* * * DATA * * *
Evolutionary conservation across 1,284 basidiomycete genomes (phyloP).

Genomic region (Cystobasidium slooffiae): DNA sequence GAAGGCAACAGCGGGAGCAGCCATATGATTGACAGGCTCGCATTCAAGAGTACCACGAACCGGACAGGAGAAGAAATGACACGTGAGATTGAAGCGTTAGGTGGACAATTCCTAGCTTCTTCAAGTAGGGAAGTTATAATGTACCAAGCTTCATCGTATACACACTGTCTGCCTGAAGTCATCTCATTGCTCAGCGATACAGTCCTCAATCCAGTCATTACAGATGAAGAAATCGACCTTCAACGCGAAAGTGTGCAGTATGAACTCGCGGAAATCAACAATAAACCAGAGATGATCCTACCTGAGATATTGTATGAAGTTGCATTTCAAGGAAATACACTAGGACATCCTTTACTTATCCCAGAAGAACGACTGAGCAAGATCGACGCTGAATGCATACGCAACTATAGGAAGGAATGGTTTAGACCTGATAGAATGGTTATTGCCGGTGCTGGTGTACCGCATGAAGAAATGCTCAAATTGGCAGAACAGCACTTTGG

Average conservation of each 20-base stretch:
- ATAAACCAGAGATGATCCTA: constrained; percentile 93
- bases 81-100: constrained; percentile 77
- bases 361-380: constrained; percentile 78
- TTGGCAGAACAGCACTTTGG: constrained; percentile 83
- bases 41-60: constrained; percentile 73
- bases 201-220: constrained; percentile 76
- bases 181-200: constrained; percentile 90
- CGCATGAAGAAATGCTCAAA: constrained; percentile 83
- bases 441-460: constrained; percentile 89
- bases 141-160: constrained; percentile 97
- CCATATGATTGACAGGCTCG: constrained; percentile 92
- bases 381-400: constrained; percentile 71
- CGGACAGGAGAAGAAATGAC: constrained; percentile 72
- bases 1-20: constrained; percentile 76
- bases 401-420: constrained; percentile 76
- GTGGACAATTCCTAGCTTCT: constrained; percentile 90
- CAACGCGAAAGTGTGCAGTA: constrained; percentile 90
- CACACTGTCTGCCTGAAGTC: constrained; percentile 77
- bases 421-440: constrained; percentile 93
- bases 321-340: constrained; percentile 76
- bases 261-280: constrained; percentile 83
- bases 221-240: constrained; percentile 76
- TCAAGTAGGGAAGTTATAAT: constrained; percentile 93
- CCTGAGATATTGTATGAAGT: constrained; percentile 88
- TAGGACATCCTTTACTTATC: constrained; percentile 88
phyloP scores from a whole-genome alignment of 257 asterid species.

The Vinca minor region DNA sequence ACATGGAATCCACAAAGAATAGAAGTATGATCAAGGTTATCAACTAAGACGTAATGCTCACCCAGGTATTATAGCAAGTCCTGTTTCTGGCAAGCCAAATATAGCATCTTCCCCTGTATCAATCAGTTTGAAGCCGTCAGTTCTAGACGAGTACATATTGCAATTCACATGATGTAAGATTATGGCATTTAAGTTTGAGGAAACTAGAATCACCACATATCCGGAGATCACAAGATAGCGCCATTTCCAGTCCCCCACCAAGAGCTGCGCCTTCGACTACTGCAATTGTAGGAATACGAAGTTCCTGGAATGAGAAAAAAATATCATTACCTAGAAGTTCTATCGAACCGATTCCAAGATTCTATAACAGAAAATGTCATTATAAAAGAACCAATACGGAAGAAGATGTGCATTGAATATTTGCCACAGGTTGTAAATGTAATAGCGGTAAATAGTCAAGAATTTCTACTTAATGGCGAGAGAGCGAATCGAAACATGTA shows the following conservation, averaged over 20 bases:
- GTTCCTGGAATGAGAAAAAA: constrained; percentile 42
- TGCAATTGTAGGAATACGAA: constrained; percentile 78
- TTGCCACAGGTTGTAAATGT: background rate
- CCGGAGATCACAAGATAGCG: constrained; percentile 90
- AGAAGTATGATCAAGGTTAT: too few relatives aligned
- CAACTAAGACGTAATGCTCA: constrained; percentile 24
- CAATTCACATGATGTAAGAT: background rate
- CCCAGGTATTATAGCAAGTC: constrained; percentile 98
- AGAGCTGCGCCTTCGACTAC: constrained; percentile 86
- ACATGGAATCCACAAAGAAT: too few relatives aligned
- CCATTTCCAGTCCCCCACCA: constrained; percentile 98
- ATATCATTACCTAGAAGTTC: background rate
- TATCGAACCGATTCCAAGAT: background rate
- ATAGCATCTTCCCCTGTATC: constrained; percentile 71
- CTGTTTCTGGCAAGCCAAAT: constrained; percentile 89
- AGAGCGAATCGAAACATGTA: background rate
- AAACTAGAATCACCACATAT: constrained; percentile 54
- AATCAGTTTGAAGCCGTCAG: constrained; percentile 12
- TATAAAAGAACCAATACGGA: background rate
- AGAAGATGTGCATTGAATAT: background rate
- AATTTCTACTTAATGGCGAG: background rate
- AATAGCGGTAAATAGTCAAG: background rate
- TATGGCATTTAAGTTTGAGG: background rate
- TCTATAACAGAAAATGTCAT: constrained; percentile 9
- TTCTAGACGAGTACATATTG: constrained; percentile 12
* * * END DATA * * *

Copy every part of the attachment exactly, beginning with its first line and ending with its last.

Evolutionary conservation across 1,284 basidiomycete genomes (phyloP).

Genomic region (Cystobasidium slooffiae): DNA sequence GAAGGCAACAGCGGGAGCAGCCATATGATTGACAGGCTCGCATTCAAGAGTACCACGAACCGGACAGGAGAAGAAATGACACGTGAGATTGAAGCGTTAGGTGGACAATTCCTAGCTTCTTCAAGTAGGGAAGTTATAATGTACCAAGCTTCATCGTATACACACTGTCTGCCTGAAGTCATCTCATTGCTCAGCGATACAGTCCTCAATCCAGTCATTACAGATGAAGAAATCGACCTTCAACGCGAAAGTGTGCAGTATGAACTCGCGGAAATCAACAATAAACCAGAGATGATCCTACCTGAGATATTGTATGAAGTTGCATTTCAAGGAAATACACTAGGACATCCTTTACTTATCCCAGAAGAACGACTGAGCAAGATCGACGCTGAATGCATACGCAACTATAGGAAGGAATGGTTTAGACCTGATAGAATGGTTATTGCCGGTGCTGGTGTACCGCATGAAGAAATGCTCAAATTGGCAGAACAGCACTTTGG

Average conservation of each 20-base stretch:
- ATAAACCAGAGATGATCCTA: constrained; percentile 93
- bases 81-100: constrained; percentile 77
- bases 361-380: constrained; percentile 78
- TTGGCAGAACAGCACTTTGG: constrained; percentile 83
- bases 41-60: constrained; percentile 73
- bases 201-220: constrained; percentile 76
- bases 181-200: constrained; percentile 90
- CGCATGAAGAAATGCTCAAA: constrained; percentile 83
- bases 441-460: constrained; percentile 89
- bases 141-160: constrained; percentile 97
- CCATATGATTGACAGGCTCG: constrained; percentile 92
- bases 381-400: constrained; percentile 71
- CGGACAGGAGAAGAAATGAC: constrained; percentile 72
- bases 1-20: constrained; percentile 76
- bases 401-420: constrained; percentile 76
- GTGGACAATTCCTAGCTTCT: constrained; percentile 90
- CAACGCGAAAGTGTGCAGTA: constrained; percentile 90
- CACACTGTCTGCCTGAAGTC: constrained; percentile 77
- bases 421-440: constrained; percentile 93
- bases 321-340: constrained; percentile 76
- bases 261-280: constrained; percentile 83
- bases 221-240: constrained; percentile 76
- TCAAGTAGGGAAGTTATAAT: constrained; percentile 93
- CCTGAGATATTGTATGAAGT: constrained; percentile 88
- TAGGACATCCTTTACTTATC: constrained; percentile 88
phyloP scores from a whole-genome alignment of 257 asterid species.

The Vinca minor region DNA sequence ACATGGAATCCACAAAGAATAGAAGTATGATCAAGGTTATCAACTAAGACGTAATGCTCACCCAGGTATTATAGCAAGTCCTGTTTCTGGCAAGCCAAATATAGCATCTTCCCCTGTATCAATCAGTTTGAAGCCGTCAGTTCTAGACGAGTACATATTGCAATTCACATGATGTAAGATTATGGCATTTAAGTTTGAGGAAACTAGAATCACCACATATCCGGAGATCACAAGATAGCGCCATTTCCAGTCCCCCACCAAGAGCTGCGCCTTCGACTACTGCAATTGTAGGAATACGAAGTTCCTGGAATGAGAAAAAAATATCATTACCTAGAAGTTCTATCGAACCGATTCCAAGATTCTATAACAGAAAATGTCATTATAAAAGAACCAATACGGAAGAAGATGTGCATTGAATATTTGCCACAGGTTGTAAATGTAATAGCGGTAAATAGTCAAGAATTTCTACTTAATGGCGAGAGAGCGAATCGAAACATGTA shows the following conservation, averaged over 20 bases:
- GTTCCTGGAATGAGAAAAAA: constrained; percentile 42
- TGCAATTGTAGGAATACGAA: constrained; percentile 78
- TTGCCACAGGTTGTAAATGT: background rate
- CCGGAGATCACAAGATAGCG: constrained; percentile 90
- AGAAGTATGATCAAGGTTAT: too few relatives aligned
- CAACTAAGACGTAATGCTCA: constrained; percentile 24
- CAATTCACATGATGTAAGAT: background rate
- CCCAGGTATTATAGCAAGTC: constrained; percentile 98
- AGAGCTGCGCCTTCGACTAC: constrained; percentile 86
- ACATGGAATCCACAAAGAAT: too few relatives aligned
- CCATTTCCAGTCCCCCACCA: constrained; percentile 98
- ATATCATTACCTAGAAGTTC: background rate
- TATCGAACCGATTCCAAGAT: background rate
- ATAGCATCTTCCCCTGTATC: constrained; percentile 71
- CTGTTTCTGGCAAGCCAAAT: constrained; percentile 89
- AGAGCGAATCGAAACATGTA: background rate
- AAACTAGAATCACCACATAT: constrained; percentile 54
- AATCAGTTTGAAGCCGTCAG: constrained; percentile 12
- TATAAAAGAACCAATACGGA: background rate
- AGAAGATGTGCATTGAATAT: background rate
- AATTTCTACTTAATGGCGAG: background rate
- AATAGCGGTAAATAGTCAAG: background rate
- TATGGCATTTAAGTTTGAGG: background rate
- TCTATAACAGAAAATGTCAT: constrained; percentile 9
- TTCTAGACGAGTACATATTG: constrained; percentile 12